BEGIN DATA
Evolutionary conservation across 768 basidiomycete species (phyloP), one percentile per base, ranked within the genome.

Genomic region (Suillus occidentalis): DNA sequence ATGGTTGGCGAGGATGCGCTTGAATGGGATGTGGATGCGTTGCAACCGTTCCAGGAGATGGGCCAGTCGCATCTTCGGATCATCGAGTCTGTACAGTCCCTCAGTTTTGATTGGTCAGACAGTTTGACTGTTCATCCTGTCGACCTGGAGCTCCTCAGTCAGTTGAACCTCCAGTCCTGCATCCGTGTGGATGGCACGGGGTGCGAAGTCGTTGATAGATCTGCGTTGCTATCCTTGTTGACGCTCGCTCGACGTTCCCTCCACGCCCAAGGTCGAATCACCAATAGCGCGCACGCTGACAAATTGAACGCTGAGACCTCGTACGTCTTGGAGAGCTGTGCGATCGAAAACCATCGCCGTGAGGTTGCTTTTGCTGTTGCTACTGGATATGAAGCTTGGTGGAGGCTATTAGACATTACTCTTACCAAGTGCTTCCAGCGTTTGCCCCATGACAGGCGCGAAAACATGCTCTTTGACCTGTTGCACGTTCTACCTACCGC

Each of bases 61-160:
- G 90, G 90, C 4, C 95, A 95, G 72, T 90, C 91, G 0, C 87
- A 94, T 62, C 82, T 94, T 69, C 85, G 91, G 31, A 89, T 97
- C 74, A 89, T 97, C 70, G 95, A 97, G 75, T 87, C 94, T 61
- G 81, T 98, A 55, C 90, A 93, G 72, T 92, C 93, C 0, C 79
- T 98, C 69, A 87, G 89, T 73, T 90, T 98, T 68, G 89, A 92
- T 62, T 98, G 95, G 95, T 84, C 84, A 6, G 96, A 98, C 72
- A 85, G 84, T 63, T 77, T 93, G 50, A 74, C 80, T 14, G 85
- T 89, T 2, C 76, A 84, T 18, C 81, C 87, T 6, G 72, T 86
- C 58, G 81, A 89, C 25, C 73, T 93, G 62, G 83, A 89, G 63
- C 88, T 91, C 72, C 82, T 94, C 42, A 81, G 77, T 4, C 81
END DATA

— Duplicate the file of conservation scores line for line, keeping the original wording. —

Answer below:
Evolutionary conservation across 768 basidiomycete species (phyloP), one percentile per base, ranked within the genome.

Genomic region (Suillus occidentalis): DNA sequence ATGGTTGGCGAGGATGCGCTTGAATGGGATGTGGATGCGTTGCAACCGTTCCAGGAGATGGGCCAGTCGCATCTTCGGATCATCGAGTCTGTACAGTCCCTCAGTTTTGATTGGTCAGACAGTTTGACTGTTCATCCTGTCGACCTGGAGCTCCTCAGTCAGTTGAACCTCCAGTCCTGCATCCGTGTGGATGGCACGGGGTGCGAAGTCGTTGATAGATCTGCGTTGCTATCCTTGTTGACGCTCGCTCGACGTTCCCTCCACGCCCAAGGTCGAATCACCAATAGCGCGCACGCTGACAAATTGAACGCTGAGACCTCGTACGTCTTGGAGAGCTGTGCGATCGAAAACCATCGCCGTGAGGTTGCTTTTGCTGTTGCTACTGGATATGAAGCTTGGTGGAGGCTATTAGACATTACTCTTACCAAGTGCTTCCAGCGTTTGCCCCATGACAGGCGCGAAAACATGCTCTTTGACCTGTTGCACGTTCTACCTACCGC

Each of bases 61-160:
- G 90, G 90, C 4, C 95, A 95, G 72, T 90, C 91, G 0, C 87
- A 94, T 62, C 82, T 94, T 69, C 85, G 91, G 31, A 89, T 97
- C 74, A 89, T 97, C 70, G 95, A 97, G 75, T 87, C 94, T 61
- G 81, T 98, A 55, C 90, A 93, G 72, T 92, C 93, C 0, C 79
- T 98, C 69, A 87, G 89, T 73, T 90, T 98, T 68, G 89, A 92
- T 62, T 98, G 95, G 95, T 84, C 84, A 6, G 96, A 98, C 72
- A 85, G 84, T 63, T 77, T 93, G 50, A 74, C 80, T 14, G 85
- T 89, T 2, C 76, A 84, T 18, C 81, C 87, T 6, G 72, T 86
- C 58, G 81, A 89, C 25, C 73, T 93, G 62, G 83, A 89, G 63
- C 88, T 91, C 72, C 82, T 94, C 42, A 81, G 77, T 4, C 81